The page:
Welcome to the first instalment of Deconstructing Dungeons, a weekly article in which I go back through my old adventures and talk about how they were made, what inspired me, and what resources helped me write them.The first adventure in line for review is Beneath the Sands, which I wrote in February of this year (2018). This adventure is one I pulled straight from my home campaign, which is almost entirely homebrew. The characters were at a stage where the next BBEG they planned to tackle was Rah-Ziel the Devourer; an ancient blue dragon sorcerer whose influence has spread throughout Bleak Sands, a southern desert that falls under his rule.I knew that my characters were going to need to level up a few times before they fought Rah-Ziel, and that there were some more personal story arcs I wanted to finish up first. We also just had a HUGE turnover in the group; we started with seven, lost four, then gained one. The new player had only dabbled in D&D before (though is now a season professional running his own game) and so I wanted to show him each of the ‘pillars of the game’; exploration, combat and social interaction.Because of this, I elected to tell the characters that there were four artifacts (one per character) that they would need to uncover before they could defeat Rah-Ziel. Not only did this make Rah-Ziel seem more god-like and badass, but it also gives me the chance to build on existing story (they already had one of the relics) and cultivate each item to my players. On top of this, they’d have enough time to gain a handful of levels.So that’s the inspiration for this work, it’s pretty much setting neutral, although I provide some ideas for placing it in the Forgotten Realms, and it’s also relatively flexible in terms of level requirement. As written, it caters to Tier 2 (5th-10th level) characters, but much of the combat involved is with multiple foes, some of which can easily be removed, and the traps in the dungeon can easily be scaled down.In this adventure, the characters are searching for a dragon slayer greatsword. My new player is a dwarven barbarian named Thorek Wrath, and although he has a penchant for throwing all his weapons about the place, I figured a huge sword he could cleave through minions with would please him greatly (I was right). I wanted the whole adventure to have an Indiana Jones-ish feel, and also to be more fantastic than most of my previous adventures. Tomb of Annihilation had also just been released, and I loved the hexcrawl aspect of that campaign, so I figured I’d brew up a mini-ToA for my characters.The adventure consists of two main parts; the Dungeon (heavily inspired by Indiana Jones & the Traps Revisited Unearthed Arcana/ Xanathar’s Guide to Everything) and the Jungle (Tomb of Annihilation meets deathtrap dungeon). The characters have to make their way through the dungeon, solving puzzles that give more information about Rah-Ziel, and dodging some pretty deadly traps. Once they’ve made it through that, they open a final door, expecting to find the sword, and instead find themselves deep in an enormous underground cavern filled with dinosaurs, even more lizardfolk and even a gauth!As mentioned, I wanted to make the hexcrawl come to life in the second part of the adventure, so I added different locations within the subterranean jungle, each of which with their own story, but tried to weave these stories together in some way so that even if the characters didn’t visit each location, they’d get a feel for the place as a whole. To further motivate the exploration, I made it clear that they wouldn’t be able to enter the central ziggurat (where the sword lived) without first destroying four obelisks which were channelling magical force into the building, providing it with a shield.Long story short and spoilers removed, the characters successfully got the sword and got out of dodge, gained a level or two and had some interesting roleplaying with the Hantu fairies and Ixchel the weretiger.As always, I used homebrewery for my layout. Many people have gone off this tool in recent years, but I still stand by it. It’s a quick and easy way to make professional looking layouts, and has a good UI. For my maps, I went back to using Inkarnate thanks to their commercial license, and also dabbled in Photoshop for the first time. I think both were a success, and I’ll certainly be trying to do more with Photoshop in the future. I also commissioned a cover for this adventure through Fiverr, the first I’ve ever done! I was happy with the overall result, though would probably use a different artist in future, as the style wasn’t exactly as I hoped.What I did well: I think I did a good job of encouraging exploration in this adventure, and adapting the travel system from ToA to a smaller environment, as well as adding enough variation of encounters to keep it interesting. I was also really pleased with my statblock for the Hantu.What I did poorly: Because this adventure came straight from my homebrew game, it lacks a real internal narrative. There’s no reason to be running it unless you need a place to store a relic, and there isn’t an awful lot of opportunity for roleplay or social interaction. If I were to expand the adventure, I’d perhaps include some lost explorers in the jungle, and try to think of a more complete narrative for it. Hopefully, when I release the other adventures in the Dragon Relics series, I will achieve this.GIVEAWAY! Remember, if you share or retweet this article you’ll be entered into a draw to win a free copy of the adventure! Winner will be announced this Sunday (July 8th 2018).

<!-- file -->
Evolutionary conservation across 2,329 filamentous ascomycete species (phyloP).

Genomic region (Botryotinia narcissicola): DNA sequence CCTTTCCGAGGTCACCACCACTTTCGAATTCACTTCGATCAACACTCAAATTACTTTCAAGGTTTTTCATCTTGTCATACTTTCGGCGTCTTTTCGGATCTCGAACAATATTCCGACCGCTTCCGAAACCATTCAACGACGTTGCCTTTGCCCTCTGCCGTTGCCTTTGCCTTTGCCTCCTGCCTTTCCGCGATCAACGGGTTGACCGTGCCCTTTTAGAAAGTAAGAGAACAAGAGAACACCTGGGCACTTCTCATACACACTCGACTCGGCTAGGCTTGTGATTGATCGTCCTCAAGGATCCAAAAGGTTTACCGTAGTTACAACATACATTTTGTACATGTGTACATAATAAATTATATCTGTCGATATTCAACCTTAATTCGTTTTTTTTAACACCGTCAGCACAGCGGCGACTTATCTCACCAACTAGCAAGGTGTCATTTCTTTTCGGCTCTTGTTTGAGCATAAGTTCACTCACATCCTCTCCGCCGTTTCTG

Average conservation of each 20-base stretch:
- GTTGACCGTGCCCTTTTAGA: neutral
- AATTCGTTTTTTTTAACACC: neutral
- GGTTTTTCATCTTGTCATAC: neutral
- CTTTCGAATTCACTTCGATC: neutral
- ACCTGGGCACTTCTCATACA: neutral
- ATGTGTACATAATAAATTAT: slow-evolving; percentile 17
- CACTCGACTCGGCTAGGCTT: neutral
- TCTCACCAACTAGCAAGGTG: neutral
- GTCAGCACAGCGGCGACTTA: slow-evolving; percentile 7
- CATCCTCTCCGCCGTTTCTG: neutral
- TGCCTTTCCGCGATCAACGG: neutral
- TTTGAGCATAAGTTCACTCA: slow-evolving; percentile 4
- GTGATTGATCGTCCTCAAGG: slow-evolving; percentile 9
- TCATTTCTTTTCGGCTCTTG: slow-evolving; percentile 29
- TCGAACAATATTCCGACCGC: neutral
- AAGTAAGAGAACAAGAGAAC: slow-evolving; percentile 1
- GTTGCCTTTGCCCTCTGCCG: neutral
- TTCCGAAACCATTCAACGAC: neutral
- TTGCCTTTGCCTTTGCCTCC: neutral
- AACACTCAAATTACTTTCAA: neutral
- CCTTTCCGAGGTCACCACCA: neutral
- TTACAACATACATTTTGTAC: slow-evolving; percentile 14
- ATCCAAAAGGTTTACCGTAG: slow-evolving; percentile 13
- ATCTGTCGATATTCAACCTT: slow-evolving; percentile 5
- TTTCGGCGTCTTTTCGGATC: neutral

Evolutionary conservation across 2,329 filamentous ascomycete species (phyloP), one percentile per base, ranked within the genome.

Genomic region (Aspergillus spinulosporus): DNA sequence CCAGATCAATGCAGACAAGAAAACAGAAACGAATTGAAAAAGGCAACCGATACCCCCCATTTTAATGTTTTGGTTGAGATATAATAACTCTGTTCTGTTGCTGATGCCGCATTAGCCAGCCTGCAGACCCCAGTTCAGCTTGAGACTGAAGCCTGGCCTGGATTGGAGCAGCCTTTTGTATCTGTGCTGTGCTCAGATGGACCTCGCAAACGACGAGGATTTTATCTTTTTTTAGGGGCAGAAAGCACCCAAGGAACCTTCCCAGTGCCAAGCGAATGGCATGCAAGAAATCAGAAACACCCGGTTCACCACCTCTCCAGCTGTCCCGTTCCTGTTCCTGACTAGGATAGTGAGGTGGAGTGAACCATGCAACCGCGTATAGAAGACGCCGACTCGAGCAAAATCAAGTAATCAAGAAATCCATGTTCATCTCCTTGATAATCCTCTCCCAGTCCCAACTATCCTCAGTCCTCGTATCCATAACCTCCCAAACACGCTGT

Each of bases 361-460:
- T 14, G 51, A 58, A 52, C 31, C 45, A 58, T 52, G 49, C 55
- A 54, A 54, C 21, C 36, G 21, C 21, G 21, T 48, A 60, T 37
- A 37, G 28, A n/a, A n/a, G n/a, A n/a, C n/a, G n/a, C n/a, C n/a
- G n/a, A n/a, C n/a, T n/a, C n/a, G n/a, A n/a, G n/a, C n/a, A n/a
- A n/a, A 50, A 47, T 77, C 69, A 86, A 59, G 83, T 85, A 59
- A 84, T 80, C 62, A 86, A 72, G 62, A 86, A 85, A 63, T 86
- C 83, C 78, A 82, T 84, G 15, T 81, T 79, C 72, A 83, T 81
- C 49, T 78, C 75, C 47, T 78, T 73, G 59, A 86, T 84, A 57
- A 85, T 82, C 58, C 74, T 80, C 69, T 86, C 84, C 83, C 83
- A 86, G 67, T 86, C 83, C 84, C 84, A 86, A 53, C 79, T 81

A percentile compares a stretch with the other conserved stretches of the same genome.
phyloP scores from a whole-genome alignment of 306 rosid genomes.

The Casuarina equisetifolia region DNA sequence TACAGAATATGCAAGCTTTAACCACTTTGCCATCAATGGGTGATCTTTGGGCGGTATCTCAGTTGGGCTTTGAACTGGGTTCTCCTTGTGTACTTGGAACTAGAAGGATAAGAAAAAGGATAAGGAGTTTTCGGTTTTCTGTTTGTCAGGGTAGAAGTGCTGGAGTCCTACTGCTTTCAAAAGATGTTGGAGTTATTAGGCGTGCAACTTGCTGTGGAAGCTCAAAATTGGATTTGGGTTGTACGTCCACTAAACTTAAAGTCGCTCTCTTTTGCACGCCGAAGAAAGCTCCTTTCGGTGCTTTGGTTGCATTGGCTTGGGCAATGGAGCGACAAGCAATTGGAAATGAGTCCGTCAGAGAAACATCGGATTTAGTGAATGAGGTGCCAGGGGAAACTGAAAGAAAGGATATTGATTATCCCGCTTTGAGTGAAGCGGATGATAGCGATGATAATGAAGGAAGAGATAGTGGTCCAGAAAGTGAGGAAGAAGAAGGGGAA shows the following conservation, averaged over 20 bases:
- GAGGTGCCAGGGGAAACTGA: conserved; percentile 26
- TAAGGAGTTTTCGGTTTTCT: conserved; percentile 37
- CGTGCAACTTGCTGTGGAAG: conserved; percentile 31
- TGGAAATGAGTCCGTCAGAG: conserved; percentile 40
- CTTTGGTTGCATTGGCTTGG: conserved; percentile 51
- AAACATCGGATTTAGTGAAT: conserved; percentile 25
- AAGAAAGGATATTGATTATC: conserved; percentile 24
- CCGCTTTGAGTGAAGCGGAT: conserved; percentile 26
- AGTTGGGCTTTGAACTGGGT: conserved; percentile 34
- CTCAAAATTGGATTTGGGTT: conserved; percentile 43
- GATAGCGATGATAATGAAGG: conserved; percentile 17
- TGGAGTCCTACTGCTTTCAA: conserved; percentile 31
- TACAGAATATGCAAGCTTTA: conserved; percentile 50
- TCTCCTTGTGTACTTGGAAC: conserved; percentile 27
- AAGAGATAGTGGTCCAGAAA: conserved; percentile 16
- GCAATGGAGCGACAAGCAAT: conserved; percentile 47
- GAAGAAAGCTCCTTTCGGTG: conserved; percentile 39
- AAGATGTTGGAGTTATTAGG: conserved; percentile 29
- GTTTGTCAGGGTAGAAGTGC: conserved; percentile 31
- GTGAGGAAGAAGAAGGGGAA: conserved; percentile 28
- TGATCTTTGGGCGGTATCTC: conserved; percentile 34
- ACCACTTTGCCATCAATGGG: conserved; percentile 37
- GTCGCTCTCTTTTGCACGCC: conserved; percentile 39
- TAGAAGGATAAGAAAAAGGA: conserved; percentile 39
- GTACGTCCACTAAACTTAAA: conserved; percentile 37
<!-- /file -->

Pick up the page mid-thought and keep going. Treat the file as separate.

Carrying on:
Published by JVC Parry
Welcome all! My name is Josh and I publish and create RPG content as JVC Parry. The vast majority of what I write about will be related to Dungeons & Dragons 5th edition, but I also dabble in some system neutral stuff and board games too! You can find me in these places: Twitter: http://twitter.com/jvcparry Facebook: http://facebook.com/jvcparry DMsGuild: https://goo.gl/cb4eQE View more posts